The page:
The following eight steps detail how I made my TARDIS kite, in the hopes that you might be able to make one too.
Step 1: Materials
Seven 36" Dowels, ¼ thick
15-20 yards of extra kite string: For each section you lash together, you need about a yard. You only do that 15 times, but it's good to get extras.
2 Plastic Bags (Or you can use ripstop nylon! JoAnne's has it for $8 a yard, I will make another kite and show you what it looks like!)
Blue Spray Paint
Black and White Acrylic Paint
Spool of Kite String
Step 2: Cut Dowels to Length
I had to cut all of my dowels, ending up with four 36" pieces, and six 15" pieces. You can see the plan I used above ^
Step 3: Make the Cross-Sections
Use a ruler to find the middle of the 15" dowels, and mark with a pencil. Take some kite string and tie it around the middle of one of the sticks, using just a plain granny-knot. (Picture 2) Grab the other dowel and make an "X" , holding it with your left hand, and then start winding the string around with your right hand, going under over under over. (Picture 3) Once you get a good amount of lashing, bring the string between the sticks a few times and then tie it off.
If you want you can add a bit of hot glue to hold the knot better.
Step 4: Lash It All Together
Starting with the top, lash each end to the end of a 36" dowel. Be sure to keep them at 90º angles. Once you get those four done, flip it over and do the same thing for the bottom.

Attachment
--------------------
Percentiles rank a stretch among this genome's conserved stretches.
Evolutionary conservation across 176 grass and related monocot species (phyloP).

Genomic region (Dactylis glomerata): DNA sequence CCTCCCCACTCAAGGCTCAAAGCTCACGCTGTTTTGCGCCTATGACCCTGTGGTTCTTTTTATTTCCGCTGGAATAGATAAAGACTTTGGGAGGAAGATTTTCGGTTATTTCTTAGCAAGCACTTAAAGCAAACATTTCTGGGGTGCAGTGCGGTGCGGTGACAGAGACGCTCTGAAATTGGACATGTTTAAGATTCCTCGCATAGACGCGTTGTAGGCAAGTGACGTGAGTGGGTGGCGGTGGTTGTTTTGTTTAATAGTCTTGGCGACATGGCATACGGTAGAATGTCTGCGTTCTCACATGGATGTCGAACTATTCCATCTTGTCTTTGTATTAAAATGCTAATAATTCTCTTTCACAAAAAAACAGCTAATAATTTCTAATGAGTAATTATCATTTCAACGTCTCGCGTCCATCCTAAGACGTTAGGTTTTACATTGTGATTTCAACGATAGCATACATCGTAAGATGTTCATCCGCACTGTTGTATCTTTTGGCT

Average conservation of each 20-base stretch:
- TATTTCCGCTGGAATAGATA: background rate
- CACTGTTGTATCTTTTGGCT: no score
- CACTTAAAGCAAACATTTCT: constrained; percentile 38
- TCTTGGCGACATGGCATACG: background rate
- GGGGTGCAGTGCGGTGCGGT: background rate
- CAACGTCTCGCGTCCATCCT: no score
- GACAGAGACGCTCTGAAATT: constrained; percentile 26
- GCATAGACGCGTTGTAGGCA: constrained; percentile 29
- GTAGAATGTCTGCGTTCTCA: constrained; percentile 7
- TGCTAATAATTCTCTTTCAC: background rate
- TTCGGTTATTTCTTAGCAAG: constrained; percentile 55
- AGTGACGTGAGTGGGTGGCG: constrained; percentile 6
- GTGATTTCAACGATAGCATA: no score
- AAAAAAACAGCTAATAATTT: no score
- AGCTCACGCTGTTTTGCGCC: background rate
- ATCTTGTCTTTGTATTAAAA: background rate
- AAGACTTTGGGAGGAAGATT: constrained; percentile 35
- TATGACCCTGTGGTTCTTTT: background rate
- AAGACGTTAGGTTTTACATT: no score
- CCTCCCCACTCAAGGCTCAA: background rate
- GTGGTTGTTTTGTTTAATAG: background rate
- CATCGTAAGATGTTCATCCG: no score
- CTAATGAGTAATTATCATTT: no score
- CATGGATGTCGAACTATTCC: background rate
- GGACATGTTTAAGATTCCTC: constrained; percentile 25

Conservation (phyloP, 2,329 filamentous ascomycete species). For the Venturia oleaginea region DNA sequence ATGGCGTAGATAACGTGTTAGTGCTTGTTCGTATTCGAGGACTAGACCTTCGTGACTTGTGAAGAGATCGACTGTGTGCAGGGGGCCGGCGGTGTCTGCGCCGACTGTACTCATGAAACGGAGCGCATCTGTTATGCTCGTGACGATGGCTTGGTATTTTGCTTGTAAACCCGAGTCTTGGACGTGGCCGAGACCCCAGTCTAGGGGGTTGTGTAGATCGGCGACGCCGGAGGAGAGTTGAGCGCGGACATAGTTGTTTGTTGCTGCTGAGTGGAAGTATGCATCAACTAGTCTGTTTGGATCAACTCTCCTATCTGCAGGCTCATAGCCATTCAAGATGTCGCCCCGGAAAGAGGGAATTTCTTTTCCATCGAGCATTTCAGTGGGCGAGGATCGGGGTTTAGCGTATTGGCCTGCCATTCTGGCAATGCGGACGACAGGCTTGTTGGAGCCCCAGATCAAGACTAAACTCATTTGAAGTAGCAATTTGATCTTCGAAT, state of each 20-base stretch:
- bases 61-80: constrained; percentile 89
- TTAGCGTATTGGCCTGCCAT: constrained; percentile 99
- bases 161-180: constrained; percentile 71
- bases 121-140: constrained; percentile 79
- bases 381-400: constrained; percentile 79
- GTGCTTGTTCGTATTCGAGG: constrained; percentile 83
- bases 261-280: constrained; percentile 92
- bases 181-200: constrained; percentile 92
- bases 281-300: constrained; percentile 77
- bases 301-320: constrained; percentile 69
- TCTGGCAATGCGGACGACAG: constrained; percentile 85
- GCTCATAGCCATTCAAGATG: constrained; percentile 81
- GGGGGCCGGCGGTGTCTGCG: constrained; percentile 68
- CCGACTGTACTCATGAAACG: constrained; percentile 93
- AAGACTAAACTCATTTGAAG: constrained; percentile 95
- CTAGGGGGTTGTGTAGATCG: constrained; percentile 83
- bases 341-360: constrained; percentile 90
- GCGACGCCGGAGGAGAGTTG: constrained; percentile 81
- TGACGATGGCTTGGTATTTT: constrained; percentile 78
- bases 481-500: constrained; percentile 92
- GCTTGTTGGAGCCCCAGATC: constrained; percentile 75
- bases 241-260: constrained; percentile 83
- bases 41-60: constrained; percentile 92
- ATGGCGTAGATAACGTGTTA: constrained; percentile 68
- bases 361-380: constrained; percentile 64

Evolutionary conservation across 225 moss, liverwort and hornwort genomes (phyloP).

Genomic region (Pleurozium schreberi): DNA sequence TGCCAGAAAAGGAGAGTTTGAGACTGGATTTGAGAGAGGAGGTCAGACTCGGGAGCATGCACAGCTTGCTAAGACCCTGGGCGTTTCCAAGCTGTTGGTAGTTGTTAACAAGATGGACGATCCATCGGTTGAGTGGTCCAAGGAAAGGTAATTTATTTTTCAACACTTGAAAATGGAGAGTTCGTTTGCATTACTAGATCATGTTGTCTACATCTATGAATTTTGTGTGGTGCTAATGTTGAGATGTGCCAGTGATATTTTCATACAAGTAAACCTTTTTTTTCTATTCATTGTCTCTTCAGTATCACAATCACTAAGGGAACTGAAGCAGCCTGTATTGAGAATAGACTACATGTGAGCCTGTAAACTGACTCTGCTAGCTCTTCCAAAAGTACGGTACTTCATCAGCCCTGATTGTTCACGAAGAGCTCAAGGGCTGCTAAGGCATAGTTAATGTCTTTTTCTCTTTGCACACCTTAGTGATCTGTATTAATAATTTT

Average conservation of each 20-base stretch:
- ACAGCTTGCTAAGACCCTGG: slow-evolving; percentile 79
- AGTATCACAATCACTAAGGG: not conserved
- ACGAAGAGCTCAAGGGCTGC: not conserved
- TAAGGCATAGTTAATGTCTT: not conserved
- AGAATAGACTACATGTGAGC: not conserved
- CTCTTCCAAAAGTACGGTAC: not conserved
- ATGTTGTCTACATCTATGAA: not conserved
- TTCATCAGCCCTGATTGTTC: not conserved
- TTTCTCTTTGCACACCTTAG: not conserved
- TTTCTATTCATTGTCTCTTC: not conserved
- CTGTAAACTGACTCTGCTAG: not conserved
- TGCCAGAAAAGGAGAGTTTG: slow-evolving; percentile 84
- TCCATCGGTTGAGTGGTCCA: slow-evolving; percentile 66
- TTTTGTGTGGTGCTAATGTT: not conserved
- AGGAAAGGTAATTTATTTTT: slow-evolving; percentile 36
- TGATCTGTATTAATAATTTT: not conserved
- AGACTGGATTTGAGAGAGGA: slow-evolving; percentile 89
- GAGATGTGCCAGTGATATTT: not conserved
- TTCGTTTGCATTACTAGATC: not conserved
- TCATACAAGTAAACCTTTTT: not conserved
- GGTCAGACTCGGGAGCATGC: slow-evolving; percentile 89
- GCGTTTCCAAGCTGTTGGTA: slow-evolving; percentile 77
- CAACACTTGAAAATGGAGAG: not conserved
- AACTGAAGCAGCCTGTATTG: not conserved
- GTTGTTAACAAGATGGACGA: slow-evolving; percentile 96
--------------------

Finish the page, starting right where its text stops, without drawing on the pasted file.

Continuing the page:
You will have to measure up about 24-26 inches and mark on each dowel. This is where you are going to lash the third cross-piece.
Step 5: Adding the Plastic
Start gluing the end of the bag to one of the vertical dowels, using small dots of hot glue. Do this every few inches, making sure the bag is stretched tight. Once you get one side finished, (Picture 4) wrap the bag around the other three dowels, bringing it back to the one you just glued. (Picture 5) Pull the bag tight, make sure there are no slack or baggy areas. Glue it in place with dots just like you did before. Cut any excess bag off.
Do the same thing for the top part of the kite. Wrap the bag as tight as possible; if it's too loose, it won't fly well.
Step 6: Paint 'er Blue
Step 7: Adding the Details
Step 8: Attaching the String
Step 9: Fly It!
This first kite I made flew pretty well (I made it about six months ago). The plastic has since gotten damaged in the many trips to and from the beach, so it doesn't fly as steadily. I am currently working on one made with ripstop nylon, and hope that will last longer! Let me know what you used and how it worked!